The brief case for the latter:

    1. Much higher energy prices are certain to both persist and only increase over time.

    2. Demographics: An aging population, along with steady decline in net population growth.

    3. The increasing pace of economic globalization; affecting everything from balance of trades, to job creation, to wages, to being more vulnerable to external events.

    4. The end of the low hanging fruit: From commodities to increasing productivity, we’ve used up, picked over, the cheap and easy things to exploit and improve. Also known as the law of diminishing returns.

    5. What seems to be evolving is a decline in the societal notion of consumerism. You see it more and more among younger folk – not just that they can’t afford to spend like their parents did, but that they don’t really want to.

    Just something to think about over weekend…

  10. SecondLook says:

    A quick thought:

    What if the fundamental baseline assumption about the US economy: Long term average real GDP growth between 3-3.5%, unemployment between 5-6% , is no longer valid?

    A combination of multiple factors: A population both aging and declining in growth rate, High energy prices that will continue to rise over the years. Globalization with its affect on everything from trade balances, to job creation, to wages, to heightened economic sensitivity to external events. The low fruit syndrome – we’ve picked all the easy and cheap to get resources; we done all the easy increases in productivity. A societal shift about consumption, which seems to be growing among younger folk.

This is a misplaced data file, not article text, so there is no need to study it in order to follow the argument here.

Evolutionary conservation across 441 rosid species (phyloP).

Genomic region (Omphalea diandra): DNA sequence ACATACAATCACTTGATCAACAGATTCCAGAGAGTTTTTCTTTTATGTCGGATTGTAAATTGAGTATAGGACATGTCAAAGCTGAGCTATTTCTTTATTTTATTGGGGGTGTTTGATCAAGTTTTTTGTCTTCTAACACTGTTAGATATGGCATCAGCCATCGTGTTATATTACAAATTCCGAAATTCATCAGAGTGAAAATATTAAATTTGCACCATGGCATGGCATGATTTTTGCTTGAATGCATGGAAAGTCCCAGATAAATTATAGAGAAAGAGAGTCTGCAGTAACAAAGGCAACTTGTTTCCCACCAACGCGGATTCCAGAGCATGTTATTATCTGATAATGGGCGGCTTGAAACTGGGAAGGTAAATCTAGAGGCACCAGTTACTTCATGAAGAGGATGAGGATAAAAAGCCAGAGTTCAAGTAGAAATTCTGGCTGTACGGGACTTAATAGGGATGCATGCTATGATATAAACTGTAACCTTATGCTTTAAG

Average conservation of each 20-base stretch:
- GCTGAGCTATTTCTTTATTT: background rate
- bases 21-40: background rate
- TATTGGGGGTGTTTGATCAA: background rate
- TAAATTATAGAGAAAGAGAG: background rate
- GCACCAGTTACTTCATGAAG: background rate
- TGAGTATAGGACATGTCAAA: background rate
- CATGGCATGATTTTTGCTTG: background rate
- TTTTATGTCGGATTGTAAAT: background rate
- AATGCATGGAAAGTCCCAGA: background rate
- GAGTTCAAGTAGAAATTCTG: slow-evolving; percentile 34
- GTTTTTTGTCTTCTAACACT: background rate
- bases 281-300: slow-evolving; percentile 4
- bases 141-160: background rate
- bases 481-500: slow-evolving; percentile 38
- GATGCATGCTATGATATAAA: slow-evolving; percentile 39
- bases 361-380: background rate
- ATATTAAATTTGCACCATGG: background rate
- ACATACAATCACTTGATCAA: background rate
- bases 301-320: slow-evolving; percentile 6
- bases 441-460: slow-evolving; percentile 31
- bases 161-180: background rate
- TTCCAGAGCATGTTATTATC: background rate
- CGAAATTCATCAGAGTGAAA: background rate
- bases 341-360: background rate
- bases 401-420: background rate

The above could make for a new economic reality: GDP averaging about 2-2.5%, unemployment resting in the 7-8% range. Not quite a steady state economy, but an environment that would require us rethink a whole host of things, demand adjustments, socially, economically, and politically.

    More directly to the point about unemployment, Below is a table of 10 year averages of unemployment, starting with the 1952-1961.

    1952-1961: 4.87%
    1962-1971: 4.64%
    1972-1981: 6.6%
    1982-1991: 7.04%
    1992-2001: 5.38%
    2002-2011: 6.52%

    It might be surprising that the worst ten year period for employment was in the 1980′s – it took 5 years after unemployment peaked in 1982 at 9.7% to go below 7%.

    One other pair of figures: The average unemployment rate over the whole 60 year period, the first 30, and last 30 years.

    1952-2011: 5.84%
    1952-1981: 5.34%
    1982-2011: 6.34%

    Going with what I wrote earlier, I’ll make a prediction (one that I’m unlikely to be around to boast or apologize).

    2012-2041: 7.34% average unemployment.

  11. SecondLook says:

    Ah, I see my first post finally came on – so the second one is just a little statistics oriented. Agree, disagree, or whatever…